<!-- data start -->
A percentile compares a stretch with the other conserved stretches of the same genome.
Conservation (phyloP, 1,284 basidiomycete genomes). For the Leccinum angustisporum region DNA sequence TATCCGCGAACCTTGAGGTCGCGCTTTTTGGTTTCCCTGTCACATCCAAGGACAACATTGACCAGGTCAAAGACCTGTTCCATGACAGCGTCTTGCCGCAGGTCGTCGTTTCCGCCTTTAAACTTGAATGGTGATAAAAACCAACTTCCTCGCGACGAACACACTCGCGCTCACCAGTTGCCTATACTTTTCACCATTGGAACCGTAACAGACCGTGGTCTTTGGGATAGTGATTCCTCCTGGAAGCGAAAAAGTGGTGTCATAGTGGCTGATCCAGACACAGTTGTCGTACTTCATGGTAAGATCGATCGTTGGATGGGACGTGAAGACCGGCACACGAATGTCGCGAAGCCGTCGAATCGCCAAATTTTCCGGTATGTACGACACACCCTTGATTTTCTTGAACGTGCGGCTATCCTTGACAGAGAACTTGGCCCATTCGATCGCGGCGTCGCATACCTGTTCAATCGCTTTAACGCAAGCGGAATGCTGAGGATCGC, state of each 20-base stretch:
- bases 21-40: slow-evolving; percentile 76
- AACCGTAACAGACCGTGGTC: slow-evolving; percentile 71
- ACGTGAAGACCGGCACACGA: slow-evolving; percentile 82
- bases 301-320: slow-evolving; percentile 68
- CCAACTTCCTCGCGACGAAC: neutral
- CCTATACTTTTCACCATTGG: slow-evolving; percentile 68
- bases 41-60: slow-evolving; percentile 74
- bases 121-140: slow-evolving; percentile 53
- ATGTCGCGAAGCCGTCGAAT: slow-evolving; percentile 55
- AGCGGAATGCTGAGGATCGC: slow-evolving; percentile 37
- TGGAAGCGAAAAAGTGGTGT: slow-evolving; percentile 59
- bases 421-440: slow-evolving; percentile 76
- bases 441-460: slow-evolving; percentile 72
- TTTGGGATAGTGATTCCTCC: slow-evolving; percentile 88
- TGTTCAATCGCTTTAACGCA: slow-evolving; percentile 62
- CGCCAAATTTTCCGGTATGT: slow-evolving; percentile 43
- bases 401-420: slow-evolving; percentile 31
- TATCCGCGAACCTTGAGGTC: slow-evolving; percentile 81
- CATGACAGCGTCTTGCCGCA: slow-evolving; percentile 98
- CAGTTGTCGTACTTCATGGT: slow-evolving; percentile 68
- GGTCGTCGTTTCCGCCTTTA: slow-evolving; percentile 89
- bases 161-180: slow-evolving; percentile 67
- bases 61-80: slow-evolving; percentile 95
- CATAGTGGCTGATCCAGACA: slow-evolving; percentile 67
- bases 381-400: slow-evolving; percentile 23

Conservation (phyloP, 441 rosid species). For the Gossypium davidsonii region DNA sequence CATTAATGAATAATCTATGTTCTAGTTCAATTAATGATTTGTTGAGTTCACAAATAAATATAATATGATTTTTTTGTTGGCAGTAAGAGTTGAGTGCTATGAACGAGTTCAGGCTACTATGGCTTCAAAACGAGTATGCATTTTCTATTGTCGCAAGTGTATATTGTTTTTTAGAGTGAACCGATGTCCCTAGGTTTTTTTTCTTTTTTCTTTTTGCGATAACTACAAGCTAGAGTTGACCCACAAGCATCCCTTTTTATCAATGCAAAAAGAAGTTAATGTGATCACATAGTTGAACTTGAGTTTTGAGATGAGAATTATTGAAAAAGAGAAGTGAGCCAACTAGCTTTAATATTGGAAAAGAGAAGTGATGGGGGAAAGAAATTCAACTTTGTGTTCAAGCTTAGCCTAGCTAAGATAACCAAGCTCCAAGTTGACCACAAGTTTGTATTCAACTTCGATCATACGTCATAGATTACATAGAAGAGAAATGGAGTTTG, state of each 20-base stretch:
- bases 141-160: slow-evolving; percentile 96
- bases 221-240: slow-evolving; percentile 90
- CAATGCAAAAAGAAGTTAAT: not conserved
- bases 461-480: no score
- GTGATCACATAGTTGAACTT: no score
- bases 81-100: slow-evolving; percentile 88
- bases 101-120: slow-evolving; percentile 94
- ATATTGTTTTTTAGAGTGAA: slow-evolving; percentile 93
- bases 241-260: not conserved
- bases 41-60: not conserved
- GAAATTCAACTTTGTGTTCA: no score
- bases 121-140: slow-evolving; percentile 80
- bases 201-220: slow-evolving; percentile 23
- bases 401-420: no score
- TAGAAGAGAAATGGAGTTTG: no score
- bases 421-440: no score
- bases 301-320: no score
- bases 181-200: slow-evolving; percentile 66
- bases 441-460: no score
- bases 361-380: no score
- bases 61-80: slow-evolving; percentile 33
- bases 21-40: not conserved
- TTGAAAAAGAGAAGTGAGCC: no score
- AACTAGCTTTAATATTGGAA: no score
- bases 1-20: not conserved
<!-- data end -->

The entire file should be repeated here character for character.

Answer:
A percentile compares a stretch with the other conserved stretches of the same genome.
Conservation (phyloP, 1,284 basidiomycete genomes). For the Leccinum angustisporum region DNA sequence TATCCGCGAACCTTGAGGTCGCGCTTTTTGGTTTCCCTGTCACATCCAAGGACAACATTGACCAGGTCAAAGACCTGTTCCATGACAGCGTCTTGCCGCAGGTCGTCGTTTCCGCCTTTAAACTTGAATGGTGATAAAAACCAACTTCCTCGCGACGAACACACTCGCGCTCACCAGTTGCCTATACTTTTCACCATTGGAACCGTAACAGACCGTGGTCTTTGGGATAGTGATTCCTCCTGGAAGCGAAAAAGTGGTGTCATAGTGGCTGATCCAGACACAGTTGTCGTACTTCATGGTAAGATCGATCGTTGGATGGGACGTGAAGACCGGCACACGAATGTCGCGAAGCCGTCGAATCGCCAAATTTTCCGGTATGTACGACACACCCTTGATTTTCTTGAACGTGCGGCTATCCTTGACAGAGAACTTGGCCCATTCGATCGCGGCGTCGCATACCTGTTCAATCGCTTTAACGCAAGCGGAATGCTGAGGATCGC, state of each 20-base stretch:
- bases 21-40: slow-evolving; percentile 76
- AACCGTAACAGACCGTGGTC: slow-evolving; percentile 71
- ACGTGAAGACCGGCACACGA: slow-evolving; percentile 82
- bases 301-320: slow-evolving; percentile 68
- CCAACTTCCTCGCGACGAAC: neutral
- CCTATACTTTTCACCATTGG: slow-evolving; percentile 68
- bases 41-60: slow-evolving; percentile 74
- bases 121-140: slow-evolving; percentile 53
- ATGTCGCGAAGCCGTCGAAT: slow-evolving; percentile 55
- AGCGGAATGCTGAGGATCGC: slow-evolving; percentile 37
- TGGAAGCGAAAAAGTGGTGT: slow-evolving; percentile 59
- bases 421-440: slow-evolving; percentile 76
- bases 441-460: slow-evolving; percentile 72
- TTTGGGATAGTGATTCCTCC: slow-evolving; percentile 88
- TGTTCAATCGCTTTAACGCA: slow-evolving; percentile 62
- CGCCAAATTTTCCGGTATGT: slow-evolving; percentile 43
- bases 401-420: slow-evolving; percentile 31
- TATCCGCGAACCTTGAGGTC: slow-evolving; percentile 81
- CATGACAGCGTCTTGCCGCA: slow-evolving; percentile 98
- CAGTTGTCGTACTTCATGGT: slow-evolving; percentile 68
- GGTCGTCGTTTCCGCCTTTA: slow-evolving; percentile 89
- bases 161-180: slow-evolving; percentile 67
- bases 61-80: slow-evolving; percentile 95
- CATAGTGGCTGATCCAGACA: slow-evolving; percentile 67
- bases 381-400: slow-evolving; percentile 23

Conservation (phyloP, 441 rosid species). For the Gossypium davidsonii region DNA sequence CATTAATGAATAATCTATGTTCTAGTTCAATTAATGATTTGTTGAGTTCACAAATAAATATAATATGATTTTTTTGTTGGCAGTAAGAGTTGAGTGCTATGAACGAGTTCAGGCTACTATGGCTTCAAAACGAGTATGCATTTTCTATTGTCGCAAGTGTATATTGTTTTTTAGAGTGAACCGATGTCCCTAGGTTTTTTTTCTTTTTTCTTTTTGCGATAACTACAAGCTAGAGTTGACCCACAAGCATCCCTTTTTATCAATGCAAAAAGAAGTTAATGTGATCACATAGTTGAACTTGAGTTTTGAGATGAGAATTATTGAAAAAGAGAAGTGAGCCAACTAGCTTTAATATTGGAAAAGAGAAGTGATGGGGGAAAGAAATTCAACTTTGTGTTCAAGCTTAGCCTAGCTAAGATAACCAAGCTCCAAGTTGACCACAAGTTTGTATTCAACTTCGATCATACGTCATAGATTACATAGAAGAGAAATGGAGTTTG, state of each 20-base stretch:
- bases 141-160: slow-evolving; percentile 96
- bases 221-240: slow-evolving; percentile 90
- CAATGCAAAAAGAAGTTAAT: not conserved
- bases 461-480: no score
- GTGATCACATAGTTGAACTT: no score
- bases 81-100: slow-evolving; percentile 88
- bases 101-120: slow-evolving; percentile 94
- ATATTGTTTTTTAGAGTGAA: slow-evolving; percentile 93
- bases 241-260: not conserved
- bases 41-60: not conserved
- GAAATTCAACTTTGTGTTCA: no score
- bases 121-140: slow-evolving; percentile 80
- bases 201-220: slow-evolving; percentile 23
- bases 401-420: no score
- TAGAAGAGAAATGGAGTTTG: no score
- bases 421-440: no score
- bases 301-320: no score
- bases 181-200: slow-evolving; percentile 66
- bases 441-460: no score
- bases 361-380: no score
- bases 61-80: slow-evolving; percentile 33
- bases 21-40: not conserved
- TTGAAAAAGAGAAGTGAGCC: no score
- AACTAGCTTTAATATTGGAA: no score
- bases 1-20: not conserved